Dow Jones Sustainability Index (DJSI):

The Dow Jones Sustainability Index, established in 1999, monitors the stock performance of the world's top companies based on economic, environmental, and social criteria.

ESG Funds:

ESG funds are investment portfolios comprised of equities and/or bonds where environmental, social, and governance (ESG) factors are integrated into the investment criteria. This integration ensures that the companies or governments represented in the fund have undergone rigorous assessments regarding their sustainability practices across ESG dimensions.criteria.

ESG Integration:

The structural integration of information on Environmental, Social and Governance (ESG) factors into the investment decision making process.

EU Action Plan on Financing a Sustainable Growth:

The action plan on financing sustainable growth adopted by the European Commission in March 2018 set 3 main goals:

  • Reorient capital flows towards sustainable investment, in order to achieve sustainable and inclusive growth
  • Manage financial risks stemming from climate change, environmental degradation and social issues
  • Foster transparency and long-termism in financial and economic activity.

The action plan key actions include:

  • Establishing a clear and detailed EU classification system – or taxonomy – for sustainable activities. This will create a common language for all actors in the financial system
  • Establishing EU labels for green financial products. This will help investors to easily identify products that comply with green or low-carbon criteria
  • Introducing measures to clarify asset managers’ and institutional investors’ duties regarding sustainability
  • Strengthening the transparency of companies on their environmental, social and governance (ESG) policies. The Commission will evaluate the current reporting requirements for issuers to make sure they provide the right information to investors
  • Introducing a ‘green supporting factor’ in the EU prudential rules for banks and insurance companies. This means incorporating climate risks into banks’ risk management policies and supporting financial institutions that contribute to fund sustainable projects.

European Environmental Agency (EEA):

The European Environment Agency (EEA) is an agency of the European Union tasked with providing accurate and independent information on environmental issues. The EEA's mission is to facilitate sustainable development by promoting substantial and measurable enhancements in Europe's environment. It achieves this goal by delivering timely, focused, relevant, and dependable information to policymakers and the public alike.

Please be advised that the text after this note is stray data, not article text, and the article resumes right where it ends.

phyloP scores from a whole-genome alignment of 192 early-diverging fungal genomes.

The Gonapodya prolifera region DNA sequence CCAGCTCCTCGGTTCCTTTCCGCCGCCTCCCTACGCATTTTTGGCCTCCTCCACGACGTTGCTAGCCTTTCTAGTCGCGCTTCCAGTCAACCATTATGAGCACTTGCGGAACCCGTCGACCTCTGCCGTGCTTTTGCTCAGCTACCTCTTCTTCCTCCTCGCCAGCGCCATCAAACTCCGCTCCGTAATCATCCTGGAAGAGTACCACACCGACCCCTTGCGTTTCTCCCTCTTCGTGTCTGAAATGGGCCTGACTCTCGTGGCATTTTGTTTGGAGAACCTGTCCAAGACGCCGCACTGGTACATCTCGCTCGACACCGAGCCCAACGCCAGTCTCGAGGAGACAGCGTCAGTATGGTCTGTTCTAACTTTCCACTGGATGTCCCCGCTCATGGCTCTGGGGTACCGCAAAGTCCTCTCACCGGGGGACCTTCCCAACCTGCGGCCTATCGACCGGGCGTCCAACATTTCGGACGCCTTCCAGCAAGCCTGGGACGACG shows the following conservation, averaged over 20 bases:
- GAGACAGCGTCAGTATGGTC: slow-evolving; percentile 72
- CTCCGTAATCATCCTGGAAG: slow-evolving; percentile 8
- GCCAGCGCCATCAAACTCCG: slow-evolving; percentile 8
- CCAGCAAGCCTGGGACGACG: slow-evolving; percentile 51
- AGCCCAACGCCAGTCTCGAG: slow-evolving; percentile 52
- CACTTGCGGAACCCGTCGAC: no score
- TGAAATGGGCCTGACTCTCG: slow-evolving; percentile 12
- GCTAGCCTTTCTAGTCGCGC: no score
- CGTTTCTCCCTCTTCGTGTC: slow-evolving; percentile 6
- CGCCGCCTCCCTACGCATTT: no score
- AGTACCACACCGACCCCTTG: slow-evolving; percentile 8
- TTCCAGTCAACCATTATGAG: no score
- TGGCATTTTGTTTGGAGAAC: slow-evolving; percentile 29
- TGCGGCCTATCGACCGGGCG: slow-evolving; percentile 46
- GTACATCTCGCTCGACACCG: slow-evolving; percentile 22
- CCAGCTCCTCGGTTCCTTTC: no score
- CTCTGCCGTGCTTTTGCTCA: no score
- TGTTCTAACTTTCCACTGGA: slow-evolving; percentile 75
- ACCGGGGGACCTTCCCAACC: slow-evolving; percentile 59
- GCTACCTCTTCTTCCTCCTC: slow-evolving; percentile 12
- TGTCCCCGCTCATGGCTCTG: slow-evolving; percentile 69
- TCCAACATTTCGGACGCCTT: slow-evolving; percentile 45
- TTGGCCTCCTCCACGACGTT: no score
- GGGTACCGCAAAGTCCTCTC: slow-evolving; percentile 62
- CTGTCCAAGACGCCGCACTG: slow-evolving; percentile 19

Fair Trade:

Fair trade is a methodology with the goal of helping ensure that producers in developing countries are provided sustainable and equitable trade relationships.

FTSE4Good Index Series:

The FTSE4Good index series is designed to gauge the performance of companies that exhibit robust Environmental, Social, and Governance (ESG) practices. These indexes are structured with transparent management and clearly defined ESG criteria, making them valuable tools for a diverse range of market participants in developing and evaluating sustainable investment products.

Global Impact Investing Network (GIIN):

A nonprofit organization focused on scaling and enhancing the effectiveness of impact investing, which involves making investments aimed at generating both social and environmental impact alongside financial returns.

Global Real Estate Sustainability Benchmark (GRESB):

GRESB (Global Real Estate Sustainability Benchmark) is an investor-led initiative with a mission to furnish Environmental, Social, and Governance (ESG) data on real asset investments to investors, managers, and the broader industry. GRESB Assessments offer a standardized framework for evaluating ESG performance through self-reported data that undergoes validation, scoring, and peer benchmarking. This approach enables investors to assess their portfolios for ESG-related risks, opportunities, and impacts, and to engage with asset managers regarding their performance in these areas.

Global Reporting Initiative (GRI):

The Global Reporting Initiative. GRI is the most widely used and most extensive voluntary reporting framework for ESG and sustainability topics. The latest version of its framework, the GRI Standards was published in 2016.

Global Warming:

Scientists define global warming as the increase in average surface temperatures on Earth since the early 20th century, primarily caused by human activities such as burning fossil fuels. This process elevates greenhouse gas levels in the atmosphere, leading to enhanced heat trapping and resulting in a warming effect.

Governance Factors:

Issues related to the governance of companies and other investee entities are identified or evaluated in responsible investment processes. These issues typically include aspects such as board composition, executive compensation, audit practices, shareholder rights, transparency, and adherence to ethical standards. Evaluating governance practices helps investors assess the overall management quality and sustainability of their investments.

Green Bonds: